We’ve all had to make changes over the past few months, as we adjust to life with COVID-19 in it. We’ve changed our habits, and adopted new technologies for work and life at home. Our circles of influence have shifted and, in many cases, so have our priorities.
At ROOT, we are watching those consumer behaviors closely and looking at the short and long term implications of those changes, as we seek to create meaningful returns on our client’s marketing dollars.
For the literally thousands of brands that make up the U.S. food industry, the disruptions caused by COVID-19 are seismic. For some, there’s an unprecedented demand and growth opportunity, and for others, there’s a real and raw struggle for survival.
Yet, as we look at the big picture, there are some common trends emerging amid the stay-at-home, or social distancing, economy.
Here are some of the most prominent food marketing trends that we expect to become leading tactics for 2021, and some insights into why each will earn their right to become a mainstay in your 2021 tool kit.
Five emerging trends that signal the marketing of the now.
- Marketers are adjusting with unprecedented speed and agility.
- They’re grounding their messaging in shared brand values.
- They are doubling down on immersive experiences through augmented reality (AR) and virtual reality (VR).
- Improving the mobile shopping experience has become a priority.
- Consumer packaged goods (CPG) brands are preparing to enter direct to consumer (DTC) sales in droves.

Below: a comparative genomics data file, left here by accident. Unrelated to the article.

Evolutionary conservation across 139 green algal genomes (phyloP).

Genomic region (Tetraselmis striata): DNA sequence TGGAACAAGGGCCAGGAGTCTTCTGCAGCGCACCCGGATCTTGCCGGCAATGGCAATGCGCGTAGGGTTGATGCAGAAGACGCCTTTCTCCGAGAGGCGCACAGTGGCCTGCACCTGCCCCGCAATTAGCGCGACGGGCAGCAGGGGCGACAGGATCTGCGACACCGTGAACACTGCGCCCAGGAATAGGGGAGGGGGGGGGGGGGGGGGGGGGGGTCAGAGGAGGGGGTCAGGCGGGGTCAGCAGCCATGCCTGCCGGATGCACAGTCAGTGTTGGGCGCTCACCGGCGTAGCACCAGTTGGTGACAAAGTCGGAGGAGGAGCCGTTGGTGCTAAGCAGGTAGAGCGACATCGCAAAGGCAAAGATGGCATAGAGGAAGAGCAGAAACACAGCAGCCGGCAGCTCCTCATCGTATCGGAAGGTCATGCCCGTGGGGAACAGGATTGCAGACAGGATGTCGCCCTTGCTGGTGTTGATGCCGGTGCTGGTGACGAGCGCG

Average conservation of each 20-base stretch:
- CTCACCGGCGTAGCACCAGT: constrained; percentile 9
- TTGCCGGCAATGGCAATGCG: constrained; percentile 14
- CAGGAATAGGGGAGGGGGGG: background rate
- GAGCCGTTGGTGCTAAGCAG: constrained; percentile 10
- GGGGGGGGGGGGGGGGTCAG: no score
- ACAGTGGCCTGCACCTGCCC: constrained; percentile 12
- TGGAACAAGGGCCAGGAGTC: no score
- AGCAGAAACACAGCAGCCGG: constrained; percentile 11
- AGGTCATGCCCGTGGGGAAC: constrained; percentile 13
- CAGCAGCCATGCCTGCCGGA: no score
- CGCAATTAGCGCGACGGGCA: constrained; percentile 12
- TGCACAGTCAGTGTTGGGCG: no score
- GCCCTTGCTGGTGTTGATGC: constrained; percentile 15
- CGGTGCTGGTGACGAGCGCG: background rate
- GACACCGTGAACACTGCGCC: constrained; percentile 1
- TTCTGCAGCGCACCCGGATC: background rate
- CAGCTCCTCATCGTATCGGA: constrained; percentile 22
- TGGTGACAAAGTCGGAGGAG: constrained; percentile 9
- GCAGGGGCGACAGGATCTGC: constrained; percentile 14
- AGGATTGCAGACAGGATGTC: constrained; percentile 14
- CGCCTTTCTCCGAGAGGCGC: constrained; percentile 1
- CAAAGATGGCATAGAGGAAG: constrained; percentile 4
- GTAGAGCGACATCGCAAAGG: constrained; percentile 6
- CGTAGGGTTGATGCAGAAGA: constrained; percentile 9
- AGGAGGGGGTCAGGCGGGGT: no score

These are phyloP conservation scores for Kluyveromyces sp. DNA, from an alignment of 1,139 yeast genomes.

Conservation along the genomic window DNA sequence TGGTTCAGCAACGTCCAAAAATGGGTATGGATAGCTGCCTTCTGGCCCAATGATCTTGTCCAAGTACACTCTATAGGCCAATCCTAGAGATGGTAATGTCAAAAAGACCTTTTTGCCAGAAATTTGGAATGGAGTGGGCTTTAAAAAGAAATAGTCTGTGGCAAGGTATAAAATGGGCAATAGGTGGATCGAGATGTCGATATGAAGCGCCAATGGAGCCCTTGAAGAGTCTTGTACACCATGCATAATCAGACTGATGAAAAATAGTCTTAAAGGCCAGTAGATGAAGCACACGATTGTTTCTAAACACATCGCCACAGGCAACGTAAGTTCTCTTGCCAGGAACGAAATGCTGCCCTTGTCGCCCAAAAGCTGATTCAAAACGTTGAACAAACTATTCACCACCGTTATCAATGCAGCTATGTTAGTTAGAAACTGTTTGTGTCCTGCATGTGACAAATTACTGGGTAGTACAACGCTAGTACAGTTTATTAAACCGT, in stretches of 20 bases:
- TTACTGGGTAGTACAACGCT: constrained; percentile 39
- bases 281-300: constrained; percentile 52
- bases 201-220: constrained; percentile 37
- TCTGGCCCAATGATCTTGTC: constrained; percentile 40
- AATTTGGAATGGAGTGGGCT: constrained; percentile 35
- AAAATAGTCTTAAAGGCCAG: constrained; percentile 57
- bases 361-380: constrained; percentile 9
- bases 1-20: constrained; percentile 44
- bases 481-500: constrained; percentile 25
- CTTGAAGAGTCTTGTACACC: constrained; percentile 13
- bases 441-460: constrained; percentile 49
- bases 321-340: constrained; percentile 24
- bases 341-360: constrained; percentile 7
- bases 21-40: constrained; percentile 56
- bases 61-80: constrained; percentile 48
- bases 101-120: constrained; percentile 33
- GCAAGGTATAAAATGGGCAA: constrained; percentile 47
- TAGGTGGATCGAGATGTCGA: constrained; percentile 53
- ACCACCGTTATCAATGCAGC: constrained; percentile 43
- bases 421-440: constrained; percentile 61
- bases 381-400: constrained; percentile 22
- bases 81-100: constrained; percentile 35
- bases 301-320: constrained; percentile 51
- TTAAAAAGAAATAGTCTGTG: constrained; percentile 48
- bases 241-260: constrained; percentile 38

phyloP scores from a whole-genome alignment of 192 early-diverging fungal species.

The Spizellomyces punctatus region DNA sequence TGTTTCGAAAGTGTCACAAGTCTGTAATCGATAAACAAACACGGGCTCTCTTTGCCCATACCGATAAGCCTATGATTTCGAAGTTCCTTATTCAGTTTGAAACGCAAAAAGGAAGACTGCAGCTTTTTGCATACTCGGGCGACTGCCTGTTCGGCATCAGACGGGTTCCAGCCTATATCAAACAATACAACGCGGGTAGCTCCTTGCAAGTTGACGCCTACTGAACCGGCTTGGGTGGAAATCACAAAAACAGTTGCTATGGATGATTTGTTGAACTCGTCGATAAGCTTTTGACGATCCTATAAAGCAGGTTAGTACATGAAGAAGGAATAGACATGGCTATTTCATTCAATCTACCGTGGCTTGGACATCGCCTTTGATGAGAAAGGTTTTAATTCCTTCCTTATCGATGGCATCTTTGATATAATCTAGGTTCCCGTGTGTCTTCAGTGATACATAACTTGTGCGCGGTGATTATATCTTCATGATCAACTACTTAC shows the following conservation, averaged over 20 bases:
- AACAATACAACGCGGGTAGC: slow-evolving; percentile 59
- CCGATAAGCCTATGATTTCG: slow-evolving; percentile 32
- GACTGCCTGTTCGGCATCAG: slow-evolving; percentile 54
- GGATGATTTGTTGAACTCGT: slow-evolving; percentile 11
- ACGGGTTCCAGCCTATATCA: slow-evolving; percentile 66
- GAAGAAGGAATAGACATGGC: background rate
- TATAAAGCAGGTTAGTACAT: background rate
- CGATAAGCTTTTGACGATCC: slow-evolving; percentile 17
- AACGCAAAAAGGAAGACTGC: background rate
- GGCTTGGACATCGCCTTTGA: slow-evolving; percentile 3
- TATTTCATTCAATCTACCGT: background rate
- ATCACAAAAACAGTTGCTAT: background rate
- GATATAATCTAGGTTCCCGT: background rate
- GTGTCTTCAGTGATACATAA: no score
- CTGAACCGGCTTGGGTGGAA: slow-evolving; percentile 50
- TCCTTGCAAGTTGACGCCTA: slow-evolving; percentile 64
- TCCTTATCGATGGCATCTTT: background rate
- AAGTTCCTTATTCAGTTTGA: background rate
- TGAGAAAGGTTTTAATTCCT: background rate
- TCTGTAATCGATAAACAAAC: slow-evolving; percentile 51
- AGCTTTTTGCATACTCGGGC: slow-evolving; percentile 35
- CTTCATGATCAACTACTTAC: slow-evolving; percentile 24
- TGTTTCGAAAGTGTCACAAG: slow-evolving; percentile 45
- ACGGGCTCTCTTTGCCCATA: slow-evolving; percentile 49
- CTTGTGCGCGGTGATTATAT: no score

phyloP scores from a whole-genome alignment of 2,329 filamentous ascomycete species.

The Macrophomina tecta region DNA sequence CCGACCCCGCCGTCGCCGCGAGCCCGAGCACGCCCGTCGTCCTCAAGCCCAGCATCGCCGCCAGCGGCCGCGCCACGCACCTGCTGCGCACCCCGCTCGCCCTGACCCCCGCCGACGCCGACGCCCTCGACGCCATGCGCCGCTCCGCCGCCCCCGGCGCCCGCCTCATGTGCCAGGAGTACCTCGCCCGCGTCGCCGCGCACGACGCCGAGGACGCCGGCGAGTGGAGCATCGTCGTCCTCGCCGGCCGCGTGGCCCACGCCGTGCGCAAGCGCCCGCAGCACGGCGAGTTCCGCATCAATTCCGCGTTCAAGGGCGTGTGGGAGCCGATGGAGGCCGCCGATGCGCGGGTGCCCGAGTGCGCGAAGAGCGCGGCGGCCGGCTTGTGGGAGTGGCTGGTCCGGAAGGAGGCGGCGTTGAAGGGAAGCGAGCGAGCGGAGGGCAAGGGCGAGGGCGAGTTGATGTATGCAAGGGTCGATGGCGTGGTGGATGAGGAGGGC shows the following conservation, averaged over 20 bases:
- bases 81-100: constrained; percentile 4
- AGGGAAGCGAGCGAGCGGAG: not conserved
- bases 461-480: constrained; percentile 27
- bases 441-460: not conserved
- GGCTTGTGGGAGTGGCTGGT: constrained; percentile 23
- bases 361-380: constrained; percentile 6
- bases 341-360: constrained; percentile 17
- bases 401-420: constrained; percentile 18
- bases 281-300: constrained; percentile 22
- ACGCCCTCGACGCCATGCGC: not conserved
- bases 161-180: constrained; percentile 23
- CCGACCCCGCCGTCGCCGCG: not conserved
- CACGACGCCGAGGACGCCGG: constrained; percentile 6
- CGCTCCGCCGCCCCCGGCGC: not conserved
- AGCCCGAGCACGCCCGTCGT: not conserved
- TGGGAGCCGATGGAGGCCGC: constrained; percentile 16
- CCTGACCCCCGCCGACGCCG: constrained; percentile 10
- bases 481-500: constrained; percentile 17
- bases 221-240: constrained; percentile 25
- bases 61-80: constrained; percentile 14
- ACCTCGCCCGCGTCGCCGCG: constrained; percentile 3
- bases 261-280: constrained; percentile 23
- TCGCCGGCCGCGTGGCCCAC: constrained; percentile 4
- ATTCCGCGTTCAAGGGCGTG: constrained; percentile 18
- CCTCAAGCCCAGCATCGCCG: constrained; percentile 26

Frankly, none of these trends are coming out of left field. We all know that COVID-19 is accelerating behavior trends that were already in motion. The disruption of the pandemic is bringing each of these trends into the “here and now” faster than anyone predicted.
1. Speed and Agility
Adjusting and adapting are not new concepts to marketing teams. However, this year, marketers have pulled out all the stops, showing an unprecedented level of agility that might be marketers’ best super power yet.
Not only have brands adjusted their marketing playbook, they’ve already had to re-write their messaging several times over to meet the changing times. While typical production methods have been hampered by stay-at-home orders, that’s not stopping the creative process. Brands have stepped up to develop all new creative assets in turnkey order, without their usual teams and “normal” production processes.
Check out these three speedy production techniques that are getting results.
When COVID-19 hit, many campaigns were already planned and ready to run. Several brands had to shelve their plans altogether, and instead turn to user-generated content to create authentic and meaningful connections in real time with their customers. Here’s a peek at a simple, but effective execution by Silk.
And another example by Brew Dr.
Many brands have turned to influencers for their expert ability to churn out eye-catching, on point social media content from home, in record speed.
Many brands have leaned into their B roll (alternative) content. They’ve given it a fresh new take with creative cuts and added animation to make it relevant. Presto! Timely and actionable, on-demand content.
2. Values-Based Marketing